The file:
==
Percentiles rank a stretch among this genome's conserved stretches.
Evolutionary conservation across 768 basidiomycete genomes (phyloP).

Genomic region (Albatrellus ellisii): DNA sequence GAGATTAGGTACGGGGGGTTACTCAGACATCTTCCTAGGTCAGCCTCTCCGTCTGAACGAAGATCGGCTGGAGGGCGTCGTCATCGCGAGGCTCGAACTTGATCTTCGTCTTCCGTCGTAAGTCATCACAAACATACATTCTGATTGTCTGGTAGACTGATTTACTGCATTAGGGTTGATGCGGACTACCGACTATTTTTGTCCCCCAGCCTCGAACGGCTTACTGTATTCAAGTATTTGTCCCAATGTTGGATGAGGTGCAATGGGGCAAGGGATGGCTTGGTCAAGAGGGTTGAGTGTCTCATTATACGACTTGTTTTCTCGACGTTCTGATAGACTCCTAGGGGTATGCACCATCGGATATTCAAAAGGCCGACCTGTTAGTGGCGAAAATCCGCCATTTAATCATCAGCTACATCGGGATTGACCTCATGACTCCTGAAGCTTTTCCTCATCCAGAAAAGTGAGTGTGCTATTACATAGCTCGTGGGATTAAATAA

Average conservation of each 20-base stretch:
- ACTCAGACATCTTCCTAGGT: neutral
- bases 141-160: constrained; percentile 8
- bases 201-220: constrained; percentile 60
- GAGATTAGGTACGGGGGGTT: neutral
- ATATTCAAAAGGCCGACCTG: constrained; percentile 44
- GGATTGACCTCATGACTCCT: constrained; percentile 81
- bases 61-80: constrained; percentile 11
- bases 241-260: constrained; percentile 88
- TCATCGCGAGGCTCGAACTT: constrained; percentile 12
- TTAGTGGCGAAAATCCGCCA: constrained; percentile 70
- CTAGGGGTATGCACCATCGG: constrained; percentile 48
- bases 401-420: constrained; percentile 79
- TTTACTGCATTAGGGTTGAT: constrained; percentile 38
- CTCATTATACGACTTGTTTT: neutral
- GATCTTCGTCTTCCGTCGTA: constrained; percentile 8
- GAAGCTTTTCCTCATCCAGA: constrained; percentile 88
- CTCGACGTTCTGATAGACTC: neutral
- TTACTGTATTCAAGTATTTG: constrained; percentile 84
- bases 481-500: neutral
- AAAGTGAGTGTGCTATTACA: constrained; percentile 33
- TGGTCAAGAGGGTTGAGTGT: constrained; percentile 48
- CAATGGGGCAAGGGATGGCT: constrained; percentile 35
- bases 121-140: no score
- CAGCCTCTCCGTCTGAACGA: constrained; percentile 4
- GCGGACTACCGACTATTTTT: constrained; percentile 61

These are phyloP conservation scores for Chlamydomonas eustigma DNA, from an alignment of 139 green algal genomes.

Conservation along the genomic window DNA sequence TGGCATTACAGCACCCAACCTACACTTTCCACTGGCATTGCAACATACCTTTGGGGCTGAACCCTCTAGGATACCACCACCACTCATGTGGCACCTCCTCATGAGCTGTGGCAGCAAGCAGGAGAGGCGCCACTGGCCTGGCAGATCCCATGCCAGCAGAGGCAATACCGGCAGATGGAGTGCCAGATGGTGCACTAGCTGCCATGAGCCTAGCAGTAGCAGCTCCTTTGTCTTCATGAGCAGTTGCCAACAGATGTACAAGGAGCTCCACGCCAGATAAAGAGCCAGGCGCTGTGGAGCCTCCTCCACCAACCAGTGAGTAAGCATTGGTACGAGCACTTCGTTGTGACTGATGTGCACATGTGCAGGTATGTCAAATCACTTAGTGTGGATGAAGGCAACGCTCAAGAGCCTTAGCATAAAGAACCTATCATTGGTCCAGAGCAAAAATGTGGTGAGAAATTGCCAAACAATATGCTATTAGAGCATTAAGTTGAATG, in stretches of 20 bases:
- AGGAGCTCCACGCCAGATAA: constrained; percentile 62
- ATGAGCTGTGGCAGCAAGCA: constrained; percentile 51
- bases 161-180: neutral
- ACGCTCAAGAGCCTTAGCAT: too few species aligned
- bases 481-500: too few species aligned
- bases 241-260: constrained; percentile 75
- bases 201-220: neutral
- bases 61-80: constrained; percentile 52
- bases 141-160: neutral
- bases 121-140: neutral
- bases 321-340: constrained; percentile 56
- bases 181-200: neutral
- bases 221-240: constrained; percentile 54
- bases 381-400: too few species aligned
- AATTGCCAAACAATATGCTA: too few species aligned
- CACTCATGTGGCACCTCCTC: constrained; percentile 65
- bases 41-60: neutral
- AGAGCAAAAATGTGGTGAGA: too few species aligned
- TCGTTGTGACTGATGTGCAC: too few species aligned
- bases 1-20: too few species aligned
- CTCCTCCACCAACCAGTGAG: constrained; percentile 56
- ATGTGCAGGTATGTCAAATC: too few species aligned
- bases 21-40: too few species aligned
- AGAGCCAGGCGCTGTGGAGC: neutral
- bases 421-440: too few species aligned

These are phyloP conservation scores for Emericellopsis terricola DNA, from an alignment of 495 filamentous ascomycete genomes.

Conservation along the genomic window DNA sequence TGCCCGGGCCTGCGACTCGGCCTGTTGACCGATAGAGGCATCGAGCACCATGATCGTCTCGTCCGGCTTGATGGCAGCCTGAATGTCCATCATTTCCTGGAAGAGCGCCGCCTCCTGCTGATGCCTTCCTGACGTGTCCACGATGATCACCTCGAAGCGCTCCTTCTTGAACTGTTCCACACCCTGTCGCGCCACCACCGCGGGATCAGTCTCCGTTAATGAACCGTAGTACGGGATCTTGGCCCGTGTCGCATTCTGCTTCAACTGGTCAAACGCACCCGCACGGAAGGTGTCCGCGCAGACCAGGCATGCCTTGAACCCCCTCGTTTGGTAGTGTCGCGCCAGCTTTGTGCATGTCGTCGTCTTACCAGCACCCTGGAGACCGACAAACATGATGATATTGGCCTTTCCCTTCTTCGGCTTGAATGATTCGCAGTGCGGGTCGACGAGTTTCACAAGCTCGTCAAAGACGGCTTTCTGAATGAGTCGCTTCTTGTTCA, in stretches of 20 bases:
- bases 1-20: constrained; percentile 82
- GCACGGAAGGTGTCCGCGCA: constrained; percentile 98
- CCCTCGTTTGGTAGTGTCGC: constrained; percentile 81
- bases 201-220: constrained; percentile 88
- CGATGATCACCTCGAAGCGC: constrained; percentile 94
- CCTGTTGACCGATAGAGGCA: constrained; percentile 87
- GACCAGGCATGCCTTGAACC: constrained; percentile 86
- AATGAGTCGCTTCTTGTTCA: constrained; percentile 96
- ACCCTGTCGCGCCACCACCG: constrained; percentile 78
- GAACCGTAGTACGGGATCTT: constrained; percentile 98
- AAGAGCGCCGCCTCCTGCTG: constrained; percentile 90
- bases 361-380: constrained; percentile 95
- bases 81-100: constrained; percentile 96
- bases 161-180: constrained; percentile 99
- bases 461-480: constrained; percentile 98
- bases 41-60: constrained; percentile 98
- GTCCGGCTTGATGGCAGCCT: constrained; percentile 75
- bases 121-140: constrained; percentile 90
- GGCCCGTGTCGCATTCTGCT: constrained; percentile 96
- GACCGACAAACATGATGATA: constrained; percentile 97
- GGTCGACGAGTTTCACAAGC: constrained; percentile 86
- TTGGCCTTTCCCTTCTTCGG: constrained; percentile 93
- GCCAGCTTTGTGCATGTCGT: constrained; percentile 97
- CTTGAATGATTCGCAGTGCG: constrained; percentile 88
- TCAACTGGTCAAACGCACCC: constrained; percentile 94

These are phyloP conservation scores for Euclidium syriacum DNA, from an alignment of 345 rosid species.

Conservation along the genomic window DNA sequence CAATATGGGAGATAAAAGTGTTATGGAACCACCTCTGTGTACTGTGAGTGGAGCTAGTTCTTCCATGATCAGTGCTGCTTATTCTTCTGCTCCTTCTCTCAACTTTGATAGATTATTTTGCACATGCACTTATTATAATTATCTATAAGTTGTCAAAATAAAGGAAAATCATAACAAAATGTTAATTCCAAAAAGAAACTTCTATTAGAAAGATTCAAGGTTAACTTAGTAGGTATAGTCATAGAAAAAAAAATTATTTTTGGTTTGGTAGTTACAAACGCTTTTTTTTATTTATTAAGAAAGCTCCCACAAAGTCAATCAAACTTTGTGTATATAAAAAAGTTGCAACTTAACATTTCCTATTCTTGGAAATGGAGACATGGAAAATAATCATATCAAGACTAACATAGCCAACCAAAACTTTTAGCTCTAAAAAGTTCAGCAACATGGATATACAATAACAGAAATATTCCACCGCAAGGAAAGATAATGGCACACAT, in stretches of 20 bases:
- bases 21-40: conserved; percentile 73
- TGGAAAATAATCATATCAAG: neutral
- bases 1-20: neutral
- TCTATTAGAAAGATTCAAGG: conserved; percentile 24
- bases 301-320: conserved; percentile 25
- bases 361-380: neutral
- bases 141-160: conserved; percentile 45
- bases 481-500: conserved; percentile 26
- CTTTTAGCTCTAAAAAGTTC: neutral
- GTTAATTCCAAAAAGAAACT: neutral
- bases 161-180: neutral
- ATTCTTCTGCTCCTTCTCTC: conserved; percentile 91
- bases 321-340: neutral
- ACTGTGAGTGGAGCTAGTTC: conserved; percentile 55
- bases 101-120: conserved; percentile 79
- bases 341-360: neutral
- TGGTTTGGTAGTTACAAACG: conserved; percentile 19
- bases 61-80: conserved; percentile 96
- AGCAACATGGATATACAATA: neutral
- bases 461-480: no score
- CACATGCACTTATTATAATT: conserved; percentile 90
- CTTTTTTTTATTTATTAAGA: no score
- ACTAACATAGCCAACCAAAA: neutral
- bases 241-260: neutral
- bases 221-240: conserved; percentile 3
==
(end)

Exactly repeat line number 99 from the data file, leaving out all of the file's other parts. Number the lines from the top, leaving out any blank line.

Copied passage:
- ACTGTGAGTGGAGCTAGTTC: conserved; percentile 55